By now, everyone has heard of Bernard Madoff’s Ponzi scheme, but few people really understand just what it was he did.

To begin with, few people know just what a Ponzi scheme is. I found a great article on a news site, but I knew it would be gone pretty quickly. So, I created a pdf, which you can access by clicking on Ponzi, to read more about the original Ponzi and what he did. However, the essence of what he did was get people to invest in a business that didn’t really exist, and he got them to believe it by paying new investors out of money that he’d gotten from other people, rather than the business itself.

In essence, this is what Bernard Madoff, a former chairman of NASDAQ, did, only with larger dollars. Under his business name, Bernard L. Madoff Investment Securities LLC, which was founded in 1960, what he claimed his company did was bypass traditional investment strategies and concentrated on 30 to 35 of the S&P’s (Standard and Poor) top 100 stocks, and by doing that was able to generate profits averaging around 10.5% a year for close to 17 years in a row. Oddly enough, since other fraudulent companies that had tried to do similar things in the past, doling out returns of around 20%, he was able to stay under the radar all these years.

Still, the problem was that the math didn’t quite work out. There were some companies that complained to the SEC that something wasn’t quite right, yet they didn’t do anything to investigate any of the claims at the time. It only came to pass, finally, when the stock market started to crash, falling around 38%, and yet his company was claiming that they were up 5.6% at the time. Supposedly, there was no way it could be done, and finally investigators started looking into the business.

And it couldn’t be done, but Madoff didn’t have to worry about it because, just like Ponzi, more and more businesses and people were ready to give him more money because of his name and reputation. Greed can put blinders on everyone, and in this case, it certainly did. So, he just paid people extraordinary amounts of money out of what he was taking in, then put everything else on paper, where no one asked questions because they figured they were being taken care of pretty well. Even one of the banks where I have a savings account, HSBC, gave him $1 billion dollars; seems no one was immune to the greed factor.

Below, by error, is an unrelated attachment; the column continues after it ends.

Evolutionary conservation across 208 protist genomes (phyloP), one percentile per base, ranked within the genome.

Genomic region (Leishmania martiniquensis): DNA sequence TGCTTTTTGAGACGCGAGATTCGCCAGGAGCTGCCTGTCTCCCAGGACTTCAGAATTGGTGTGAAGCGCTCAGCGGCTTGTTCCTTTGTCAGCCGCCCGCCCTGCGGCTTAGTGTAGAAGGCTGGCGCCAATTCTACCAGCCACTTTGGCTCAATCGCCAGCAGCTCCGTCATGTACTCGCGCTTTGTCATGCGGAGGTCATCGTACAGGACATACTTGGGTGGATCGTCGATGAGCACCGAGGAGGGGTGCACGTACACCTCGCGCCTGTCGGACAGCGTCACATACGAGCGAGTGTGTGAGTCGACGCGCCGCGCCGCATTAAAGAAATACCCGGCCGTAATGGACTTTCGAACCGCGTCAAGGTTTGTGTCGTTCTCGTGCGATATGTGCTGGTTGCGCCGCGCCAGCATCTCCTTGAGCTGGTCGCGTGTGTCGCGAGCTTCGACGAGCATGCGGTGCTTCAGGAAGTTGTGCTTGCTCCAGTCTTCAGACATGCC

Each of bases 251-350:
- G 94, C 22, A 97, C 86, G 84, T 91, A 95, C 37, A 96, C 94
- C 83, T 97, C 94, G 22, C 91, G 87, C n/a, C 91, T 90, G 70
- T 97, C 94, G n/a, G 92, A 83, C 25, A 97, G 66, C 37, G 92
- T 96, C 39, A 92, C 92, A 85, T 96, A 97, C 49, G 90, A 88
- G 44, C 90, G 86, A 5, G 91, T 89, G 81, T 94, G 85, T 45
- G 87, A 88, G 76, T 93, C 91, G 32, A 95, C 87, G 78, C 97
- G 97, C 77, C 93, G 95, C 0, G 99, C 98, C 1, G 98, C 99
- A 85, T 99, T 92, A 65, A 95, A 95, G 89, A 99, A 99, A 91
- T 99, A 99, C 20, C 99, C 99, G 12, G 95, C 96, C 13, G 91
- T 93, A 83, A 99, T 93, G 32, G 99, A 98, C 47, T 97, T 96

Of course, there were other signs that were totally ignored. His company regularly wouldn’t file yearly disclosures of its holdings, getting around it by supposedly selling all of its holdings at the end of every year, which just doesn’t happen. They also used an accounting firm whose only client was Madoff. Also, Madoff helped to pioneer electronic online trading, yet he wouldn’t allow any of his clients to access their accounts online, always sending everything by traditional mail.

When he was finally arrested and admitted to running this big Ponzi scheme, everything came crashing down. Right now they’re saying that close to $50 billion dollars may have been lost by investors who just gave this man their money without thoroughly checking him out. True, it happens, but when the numbers are this high it’s just staggering. Multiple charities that depended on Madoff money have had to close, and today, it was reported that one of his investors had possibly committed suicide after losing around $1.8 billion dollars.

Yet, Madoff’s punishment right now is to restrict him to his own place of residence, under house arrest; even as an apparent criminal, Madoff lives better than almost everyone else. There’s something inherently wrong with that.